In my previous post I wrote about reporting on test automation and one of the main things I said in there was: use the vast amount of data you have. In this post I will elaborate a bit more on that, in fact, I am going to go one step beyond and say: don’t just use your own data! Generally in an organisation there is more data at hand than just the data you create with test automation. Some very powerful pieces of data are release-boards and bug-metrics.
The bug-metrics are quite often a logical item to look at. However, keep in mind that generally speaking, test automation will not have a very high bug-detection-percentage. The bug-detection-percentage curiously enough is something you do not often read about, but it is being measured all over the place actively; it is the amount of bugs found in production set off as a percentage of the amount of bug found before production and in production, in other words: An example of a BDP graph, with Preproduction found bugs, bugs found in production and the grand total of bugs found per run (please keep in mind, this is simply sample data and not from an actual project) The problem I see in using the BDP to show the effectiveness of test automation is that the objective of test automation is generally notto find new bugs, but instead to ensure all existing functionality, on a new release, functions as expected and thus as it was on previous builds or releases. So in short, test automation is excellent at running a regression test, but not at finding new problems. Of course it’s possible to then see if you can define a bug detection percentage for test automation specifically, e.g. make the numbers solely based on test automation. This however will not really give any insights into the effectiveness of test automation considering the low amount of bugs found by test automation in general. What can we do with bug data and test automation? Frankly, I am convinced that generally speaking test automation will not benefit from setting metrics based on bugs. Use other data instead, such as new features introduced, lines of code changed, number of tasks or user stories completed and set that off against your test set showing growth.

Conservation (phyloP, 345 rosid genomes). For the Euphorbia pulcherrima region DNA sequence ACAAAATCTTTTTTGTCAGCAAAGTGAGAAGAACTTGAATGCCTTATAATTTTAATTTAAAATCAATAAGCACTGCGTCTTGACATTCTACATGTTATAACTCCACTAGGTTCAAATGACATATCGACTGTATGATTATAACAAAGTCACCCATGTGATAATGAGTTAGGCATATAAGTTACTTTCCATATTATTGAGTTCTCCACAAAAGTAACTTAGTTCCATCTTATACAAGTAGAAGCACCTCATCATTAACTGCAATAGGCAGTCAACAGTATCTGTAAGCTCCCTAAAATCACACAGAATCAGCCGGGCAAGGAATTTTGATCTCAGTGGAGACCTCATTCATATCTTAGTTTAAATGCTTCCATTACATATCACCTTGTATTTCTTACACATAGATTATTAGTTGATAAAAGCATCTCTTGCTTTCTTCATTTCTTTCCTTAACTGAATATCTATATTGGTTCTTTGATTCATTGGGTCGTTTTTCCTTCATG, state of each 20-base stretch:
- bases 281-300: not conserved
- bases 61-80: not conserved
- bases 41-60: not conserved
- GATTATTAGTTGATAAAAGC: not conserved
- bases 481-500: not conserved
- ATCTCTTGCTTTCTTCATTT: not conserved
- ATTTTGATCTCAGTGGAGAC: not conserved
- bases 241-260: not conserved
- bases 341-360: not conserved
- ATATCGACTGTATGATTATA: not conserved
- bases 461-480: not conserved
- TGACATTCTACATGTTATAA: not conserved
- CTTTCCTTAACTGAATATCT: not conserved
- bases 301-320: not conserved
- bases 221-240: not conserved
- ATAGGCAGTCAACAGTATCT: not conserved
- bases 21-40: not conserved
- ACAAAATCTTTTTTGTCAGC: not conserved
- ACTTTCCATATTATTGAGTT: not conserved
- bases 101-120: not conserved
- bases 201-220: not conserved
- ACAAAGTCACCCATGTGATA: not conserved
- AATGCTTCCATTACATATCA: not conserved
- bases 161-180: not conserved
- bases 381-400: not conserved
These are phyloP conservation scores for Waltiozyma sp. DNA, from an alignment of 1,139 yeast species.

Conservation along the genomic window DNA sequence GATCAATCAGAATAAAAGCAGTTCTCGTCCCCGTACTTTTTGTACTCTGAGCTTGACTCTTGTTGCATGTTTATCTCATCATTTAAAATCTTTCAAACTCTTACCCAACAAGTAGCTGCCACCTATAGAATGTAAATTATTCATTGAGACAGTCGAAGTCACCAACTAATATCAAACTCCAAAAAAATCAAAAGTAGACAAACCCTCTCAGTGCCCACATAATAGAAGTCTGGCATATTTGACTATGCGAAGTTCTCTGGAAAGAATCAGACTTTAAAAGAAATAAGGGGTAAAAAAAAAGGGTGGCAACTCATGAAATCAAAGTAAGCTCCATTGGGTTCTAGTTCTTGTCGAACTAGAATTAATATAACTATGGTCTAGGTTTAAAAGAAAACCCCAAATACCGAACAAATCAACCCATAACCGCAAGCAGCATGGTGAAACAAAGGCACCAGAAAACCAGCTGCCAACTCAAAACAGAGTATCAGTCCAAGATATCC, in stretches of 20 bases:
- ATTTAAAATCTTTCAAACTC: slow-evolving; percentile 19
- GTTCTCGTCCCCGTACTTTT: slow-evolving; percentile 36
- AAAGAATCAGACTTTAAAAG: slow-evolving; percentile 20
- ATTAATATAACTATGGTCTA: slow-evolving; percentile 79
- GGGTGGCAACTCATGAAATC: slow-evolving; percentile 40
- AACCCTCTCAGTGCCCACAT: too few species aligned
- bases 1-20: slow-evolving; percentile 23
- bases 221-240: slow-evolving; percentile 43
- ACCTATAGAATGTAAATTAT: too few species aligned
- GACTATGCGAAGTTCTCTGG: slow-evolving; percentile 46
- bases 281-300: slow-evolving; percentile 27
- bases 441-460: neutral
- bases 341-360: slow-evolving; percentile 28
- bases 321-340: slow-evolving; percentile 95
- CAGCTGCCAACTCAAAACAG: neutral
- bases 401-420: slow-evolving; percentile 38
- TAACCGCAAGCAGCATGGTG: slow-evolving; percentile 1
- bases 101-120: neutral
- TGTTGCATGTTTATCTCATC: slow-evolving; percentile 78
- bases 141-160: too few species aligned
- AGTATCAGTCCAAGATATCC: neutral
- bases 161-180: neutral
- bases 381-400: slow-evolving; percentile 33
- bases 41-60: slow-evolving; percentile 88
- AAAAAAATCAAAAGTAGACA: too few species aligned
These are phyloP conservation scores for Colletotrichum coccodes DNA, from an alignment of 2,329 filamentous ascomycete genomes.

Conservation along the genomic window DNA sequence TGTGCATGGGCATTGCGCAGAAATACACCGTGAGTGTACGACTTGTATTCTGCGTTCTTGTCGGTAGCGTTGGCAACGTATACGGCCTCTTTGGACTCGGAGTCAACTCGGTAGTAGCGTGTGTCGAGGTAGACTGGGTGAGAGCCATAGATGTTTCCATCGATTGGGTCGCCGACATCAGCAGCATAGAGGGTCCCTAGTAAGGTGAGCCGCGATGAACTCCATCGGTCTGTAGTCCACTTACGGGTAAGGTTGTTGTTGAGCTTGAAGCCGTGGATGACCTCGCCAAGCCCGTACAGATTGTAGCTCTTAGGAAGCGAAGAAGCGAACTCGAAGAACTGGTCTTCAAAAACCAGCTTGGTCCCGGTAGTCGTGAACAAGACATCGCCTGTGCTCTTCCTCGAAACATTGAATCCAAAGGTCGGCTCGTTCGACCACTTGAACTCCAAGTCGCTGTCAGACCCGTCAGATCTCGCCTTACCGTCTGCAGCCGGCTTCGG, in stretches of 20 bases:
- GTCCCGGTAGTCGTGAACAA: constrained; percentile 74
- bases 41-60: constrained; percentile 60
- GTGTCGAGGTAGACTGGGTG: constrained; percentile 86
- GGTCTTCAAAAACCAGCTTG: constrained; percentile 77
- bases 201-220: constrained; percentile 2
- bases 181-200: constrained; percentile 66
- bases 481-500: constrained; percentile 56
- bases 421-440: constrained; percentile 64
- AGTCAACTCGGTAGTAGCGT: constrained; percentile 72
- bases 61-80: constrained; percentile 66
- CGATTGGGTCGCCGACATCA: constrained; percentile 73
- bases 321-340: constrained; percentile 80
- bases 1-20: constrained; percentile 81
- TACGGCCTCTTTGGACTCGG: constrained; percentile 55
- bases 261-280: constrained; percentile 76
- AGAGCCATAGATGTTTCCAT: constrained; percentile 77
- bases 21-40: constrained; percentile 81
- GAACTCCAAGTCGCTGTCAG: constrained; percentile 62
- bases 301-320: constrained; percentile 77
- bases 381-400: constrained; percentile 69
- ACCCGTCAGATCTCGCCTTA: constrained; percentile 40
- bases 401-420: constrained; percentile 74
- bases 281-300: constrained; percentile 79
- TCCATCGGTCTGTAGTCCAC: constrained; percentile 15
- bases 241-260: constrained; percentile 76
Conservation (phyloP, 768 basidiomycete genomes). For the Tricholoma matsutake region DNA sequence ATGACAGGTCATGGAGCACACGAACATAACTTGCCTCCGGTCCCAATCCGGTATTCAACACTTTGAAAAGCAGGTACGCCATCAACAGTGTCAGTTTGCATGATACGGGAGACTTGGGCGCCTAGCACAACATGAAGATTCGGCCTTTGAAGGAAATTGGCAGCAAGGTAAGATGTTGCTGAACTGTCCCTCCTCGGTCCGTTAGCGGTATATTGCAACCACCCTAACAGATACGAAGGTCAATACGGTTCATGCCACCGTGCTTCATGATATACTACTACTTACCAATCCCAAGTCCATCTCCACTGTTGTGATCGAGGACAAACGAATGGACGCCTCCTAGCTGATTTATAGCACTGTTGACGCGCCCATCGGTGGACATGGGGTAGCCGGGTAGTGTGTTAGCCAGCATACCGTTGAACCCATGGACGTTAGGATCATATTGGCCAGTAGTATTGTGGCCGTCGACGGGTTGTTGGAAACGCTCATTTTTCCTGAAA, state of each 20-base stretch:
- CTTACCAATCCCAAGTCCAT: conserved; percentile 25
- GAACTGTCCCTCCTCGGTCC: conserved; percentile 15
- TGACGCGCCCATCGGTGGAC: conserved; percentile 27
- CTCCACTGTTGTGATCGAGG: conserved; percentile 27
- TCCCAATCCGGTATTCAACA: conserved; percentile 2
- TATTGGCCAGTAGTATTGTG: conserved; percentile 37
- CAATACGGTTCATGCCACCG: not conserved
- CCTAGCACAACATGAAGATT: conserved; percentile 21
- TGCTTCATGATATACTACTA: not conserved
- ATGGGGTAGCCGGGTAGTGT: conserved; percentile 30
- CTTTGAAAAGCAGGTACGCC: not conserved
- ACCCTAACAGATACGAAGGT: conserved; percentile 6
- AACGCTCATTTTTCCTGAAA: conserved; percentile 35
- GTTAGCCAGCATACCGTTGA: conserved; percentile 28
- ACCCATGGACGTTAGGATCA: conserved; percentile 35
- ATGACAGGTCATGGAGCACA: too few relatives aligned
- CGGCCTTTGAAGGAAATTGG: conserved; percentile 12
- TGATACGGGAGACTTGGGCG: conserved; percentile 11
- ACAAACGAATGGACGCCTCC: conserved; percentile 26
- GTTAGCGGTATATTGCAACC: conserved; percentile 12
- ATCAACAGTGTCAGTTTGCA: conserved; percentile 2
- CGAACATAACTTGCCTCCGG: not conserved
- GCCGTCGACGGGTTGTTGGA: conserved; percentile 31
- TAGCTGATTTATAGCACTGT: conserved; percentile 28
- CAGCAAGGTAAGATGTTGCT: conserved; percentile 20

Test automation and User Stories
In agile environments it is generally considered (and thankfully so) a good thing to automate the crap out of everything being built. Generally there is quite some data available on the amount of stories or tasks coming out of a sprint, or on the story-points having been committed to per sprint. A graph setting off the story-points (or complexity points if you will) against the amount of tests having been automated can give a nice insight into the “coverage” of your automation. Add to this set the amount of bugs appearing in production and you have a sweet showcase of how your agile effort is performing over all. A graph like this contains a lot of information so it will need a bit of explanation when showing to the team and especially to managers. On a per sprint basis this graph shows:
- Blue bars: the amount of story points delivered per sprint (the actual delivery, not the committed amount!) set off against the left vertical axis
- White bars: the cumulative amount of automated tests run on these stories and run as regression set off against the right vertical axis.
- Black line: a trend line of the overall amount of automated tests
- Green line: the actual amount of production issue occurences after releasing a sprint worth of code to production.
A graph like this is relatively easy to setup and maintain and it will show a very strong picture. It clearly shows the progress of the team effort (growing amount of story points taken up, less production issues over time) and at the same time gives a very clear insight into the added value of test automation within the team by showing the rising coverage against the declining production issues.